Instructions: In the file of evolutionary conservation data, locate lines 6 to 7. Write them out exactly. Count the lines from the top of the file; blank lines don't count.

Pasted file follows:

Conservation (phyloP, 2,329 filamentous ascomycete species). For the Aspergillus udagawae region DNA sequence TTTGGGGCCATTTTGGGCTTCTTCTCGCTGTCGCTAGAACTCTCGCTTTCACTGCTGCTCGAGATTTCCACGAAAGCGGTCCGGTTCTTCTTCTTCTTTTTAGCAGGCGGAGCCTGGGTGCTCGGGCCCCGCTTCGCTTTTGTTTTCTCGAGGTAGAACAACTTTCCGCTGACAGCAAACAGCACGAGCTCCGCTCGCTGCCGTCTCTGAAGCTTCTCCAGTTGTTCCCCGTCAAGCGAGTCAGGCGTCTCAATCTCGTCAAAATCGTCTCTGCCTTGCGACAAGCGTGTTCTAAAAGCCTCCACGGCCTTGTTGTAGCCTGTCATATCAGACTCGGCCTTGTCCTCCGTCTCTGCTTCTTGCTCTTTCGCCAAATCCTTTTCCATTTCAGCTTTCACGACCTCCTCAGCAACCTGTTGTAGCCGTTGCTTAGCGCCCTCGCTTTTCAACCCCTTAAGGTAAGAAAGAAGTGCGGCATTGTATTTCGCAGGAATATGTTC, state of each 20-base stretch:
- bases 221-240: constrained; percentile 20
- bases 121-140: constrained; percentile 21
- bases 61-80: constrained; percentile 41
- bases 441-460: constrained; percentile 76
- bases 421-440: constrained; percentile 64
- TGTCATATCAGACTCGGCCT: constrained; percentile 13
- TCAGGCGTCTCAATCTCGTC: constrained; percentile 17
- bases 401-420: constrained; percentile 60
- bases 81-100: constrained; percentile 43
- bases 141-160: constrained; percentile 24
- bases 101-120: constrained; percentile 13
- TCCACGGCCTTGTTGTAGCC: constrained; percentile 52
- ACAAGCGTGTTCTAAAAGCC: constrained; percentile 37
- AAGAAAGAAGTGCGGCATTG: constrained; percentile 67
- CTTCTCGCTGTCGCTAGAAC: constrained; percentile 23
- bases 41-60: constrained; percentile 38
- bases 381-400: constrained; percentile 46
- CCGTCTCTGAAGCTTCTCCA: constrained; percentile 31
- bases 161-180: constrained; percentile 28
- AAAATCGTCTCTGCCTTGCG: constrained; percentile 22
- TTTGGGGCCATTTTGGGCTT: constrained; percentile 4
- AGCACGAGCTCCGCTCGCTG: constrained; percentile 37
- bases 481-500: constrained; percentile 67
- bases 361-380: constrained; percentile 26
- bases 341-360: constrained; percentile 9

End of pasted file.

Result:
- bases 421-440: constrained; percentile 64
- TGTCATATCAGACTCGGCCT: constrained; percentile 13